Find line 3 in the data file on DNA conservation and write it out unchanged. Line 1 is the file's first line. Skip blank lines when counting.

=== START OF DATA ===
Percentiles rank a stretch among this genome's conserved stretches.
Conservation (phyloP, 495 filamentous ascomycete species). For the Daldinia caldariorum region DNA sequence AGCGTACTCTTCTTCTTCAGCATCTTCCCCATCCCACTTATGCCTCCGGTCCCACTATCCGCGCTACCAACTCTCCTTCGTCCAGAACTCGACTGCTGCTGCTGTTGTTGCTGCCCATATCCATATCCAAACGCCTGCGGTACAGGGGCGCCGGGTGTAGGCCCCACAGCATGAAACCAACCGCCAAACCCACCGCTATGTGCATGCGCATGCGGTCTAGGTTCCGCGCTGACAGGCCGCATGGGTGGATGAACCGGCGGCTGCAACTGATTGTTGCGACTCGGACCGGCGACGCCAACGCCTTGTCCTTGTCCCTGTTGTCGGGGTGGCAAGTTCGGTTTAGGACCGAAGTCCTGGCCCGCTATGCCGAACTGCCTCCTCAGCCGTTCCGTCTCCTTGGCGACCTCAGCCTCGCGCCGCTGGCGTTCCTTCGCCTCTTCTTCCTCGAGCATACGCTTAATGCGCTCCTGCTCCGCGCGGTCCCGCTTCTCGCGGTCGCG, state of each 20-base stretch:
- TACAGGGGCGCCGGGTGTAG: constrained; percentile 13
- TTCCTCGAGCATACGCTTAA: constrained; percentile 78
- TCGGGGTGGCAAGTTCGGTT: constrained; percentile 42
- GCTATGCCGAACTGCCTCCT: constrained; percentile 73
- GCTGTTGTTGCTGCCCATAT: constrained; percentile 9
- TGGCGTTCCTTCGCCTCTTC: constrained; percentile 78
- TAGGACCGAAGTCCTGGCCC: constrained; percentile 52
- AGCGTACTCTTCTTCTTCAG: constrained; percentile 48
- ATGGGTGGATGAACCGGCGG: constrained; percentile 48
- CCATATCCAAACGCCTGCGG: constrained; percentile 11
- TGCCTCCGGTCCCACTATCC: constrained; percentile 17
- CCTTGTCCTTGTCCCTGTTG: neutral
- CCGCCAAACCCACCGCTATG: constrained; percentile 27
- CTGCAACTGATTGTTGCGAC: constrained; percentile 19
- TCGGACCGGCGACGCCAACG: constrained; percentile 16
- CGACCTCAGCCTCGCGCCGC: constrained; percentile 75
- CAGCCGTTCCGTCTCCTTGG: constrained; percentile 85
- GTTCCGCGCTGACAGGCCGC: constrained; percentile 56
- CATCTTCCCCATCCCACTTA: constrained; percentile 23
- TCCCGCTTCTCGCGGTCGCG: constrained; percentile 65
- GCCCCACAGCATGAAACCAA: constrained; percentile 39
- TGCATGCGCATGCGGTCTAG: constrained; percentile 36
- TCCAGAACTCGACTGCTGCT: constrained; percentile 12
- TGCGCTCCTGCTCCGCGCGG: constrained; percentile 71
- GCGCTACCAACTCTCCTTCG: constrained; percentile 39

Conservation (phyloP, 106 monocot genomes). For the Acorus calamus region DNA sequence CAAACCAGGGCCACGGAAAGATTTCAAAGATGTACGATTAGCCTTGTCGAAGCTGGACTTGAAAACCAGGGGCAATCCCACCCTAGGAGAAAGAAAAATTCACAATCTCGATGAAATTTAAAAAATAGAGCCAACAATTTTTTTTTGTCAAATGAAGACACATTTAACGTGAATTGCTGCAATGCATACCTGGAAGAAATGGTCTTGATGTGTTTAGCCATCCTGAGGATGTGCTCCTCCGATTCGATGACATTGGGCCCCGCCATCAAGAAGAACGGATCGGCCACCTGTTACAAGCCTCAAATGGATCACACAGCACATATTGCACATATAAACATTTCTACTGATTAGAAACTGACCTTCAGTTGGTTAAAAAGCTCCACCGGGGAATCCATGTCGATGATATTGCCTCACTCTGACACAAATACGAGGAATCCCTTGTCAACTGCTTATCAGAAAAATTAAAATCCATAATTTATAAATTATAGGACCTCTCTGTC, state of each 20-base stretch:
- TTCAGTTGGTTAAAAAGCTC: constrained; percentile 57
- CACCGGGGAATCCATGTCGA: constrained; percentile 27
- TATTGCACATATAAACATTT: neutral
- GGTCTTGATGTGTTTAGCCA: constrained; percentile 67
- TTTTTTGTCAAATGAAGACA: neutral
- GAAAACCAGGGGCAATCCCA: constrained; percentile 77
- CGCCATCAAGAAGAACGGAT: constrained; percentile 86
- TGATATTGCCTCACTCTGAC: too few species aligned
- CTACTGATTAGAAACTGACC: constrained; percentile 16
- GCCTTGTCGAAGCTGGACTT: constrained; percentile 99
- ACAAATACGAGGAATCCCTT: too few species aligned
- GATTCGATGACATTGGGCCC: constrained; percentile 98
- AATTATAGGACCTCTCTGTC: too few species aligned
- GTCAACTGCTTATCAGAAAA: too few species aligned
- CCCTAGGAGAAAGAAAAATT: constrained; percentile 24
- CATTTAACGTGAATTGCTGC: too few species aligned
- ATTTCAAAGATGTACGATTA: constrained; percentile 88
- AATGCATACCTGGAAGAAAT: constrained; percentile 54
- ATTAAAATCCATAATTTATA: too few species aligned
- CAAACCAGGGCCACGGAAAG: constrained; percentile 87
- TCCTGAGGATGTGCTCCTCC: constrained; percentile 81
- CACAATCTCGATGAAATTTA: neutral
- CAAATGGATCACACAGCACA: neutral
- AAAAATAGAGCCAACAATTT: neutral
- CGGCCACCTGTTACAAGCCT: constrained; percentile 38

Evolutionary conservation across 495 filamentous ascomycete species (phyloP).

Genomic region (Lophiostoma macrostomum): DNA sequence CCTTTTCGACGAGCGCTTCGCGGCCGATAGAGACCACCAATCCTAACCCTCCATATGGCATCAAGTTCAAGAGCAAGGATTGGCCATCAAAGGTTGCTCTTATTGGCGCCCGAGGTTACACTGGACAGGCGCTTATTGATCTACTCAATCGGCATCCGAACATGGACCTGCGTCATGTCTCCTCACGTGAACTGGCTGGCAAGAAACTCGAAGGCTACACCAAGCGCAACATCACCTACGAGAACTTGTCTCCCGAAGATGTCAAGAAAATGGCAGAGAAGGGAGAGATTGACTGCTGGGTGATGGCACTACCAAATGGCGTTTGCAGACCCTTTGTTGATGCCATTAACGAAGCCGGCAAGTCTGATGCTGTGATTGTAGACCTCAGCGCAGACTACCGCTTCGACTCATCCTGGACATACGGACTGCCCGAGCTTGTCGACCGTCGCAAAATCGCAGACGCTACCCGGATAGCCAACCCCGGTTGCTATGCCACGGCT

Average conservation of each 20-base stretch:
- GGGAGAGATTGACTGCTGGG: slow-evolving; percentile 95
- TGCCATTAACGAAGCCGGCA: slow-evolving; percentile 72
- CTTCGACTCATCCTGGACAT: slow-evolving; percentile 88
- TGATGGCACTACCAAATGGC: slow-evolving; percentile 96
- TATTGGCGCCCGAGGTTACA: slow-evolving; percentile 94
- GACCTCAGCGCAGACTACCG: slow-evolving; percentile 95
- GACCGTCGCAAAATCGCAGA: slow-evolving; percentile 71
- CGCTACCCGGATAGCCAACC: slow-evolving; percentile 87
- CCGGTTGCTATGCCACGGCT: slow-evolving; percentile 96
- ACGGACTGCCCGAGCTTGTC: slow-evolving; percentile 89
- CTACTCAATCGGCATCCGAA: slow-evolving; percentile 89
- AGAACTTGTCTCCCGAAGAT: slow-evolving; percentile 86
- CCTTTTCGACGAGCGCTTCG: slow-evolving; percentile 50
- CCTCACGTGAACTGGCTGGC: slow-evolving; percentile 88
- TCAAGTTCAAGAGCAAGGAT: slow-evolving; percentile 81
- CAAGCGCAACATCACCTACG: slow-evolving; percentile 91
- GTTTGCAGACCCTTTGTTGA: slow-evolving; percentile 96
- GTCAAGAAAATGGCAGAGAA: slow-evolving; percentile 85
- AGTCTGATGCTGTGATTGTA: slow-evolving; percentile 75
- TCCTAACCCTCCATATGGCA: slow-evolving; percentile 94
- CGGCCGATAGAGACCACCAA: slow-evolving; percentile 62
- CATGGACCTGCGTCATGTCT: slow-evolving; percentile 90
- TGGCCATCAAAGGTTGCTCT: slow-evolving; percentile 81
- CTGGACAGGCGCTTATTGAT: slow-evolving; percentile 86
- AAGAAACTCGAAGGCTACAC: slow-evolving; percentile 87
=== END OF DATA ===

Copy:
- TACAGGGGCGCCGGGTGTAG: constrained; percentile 13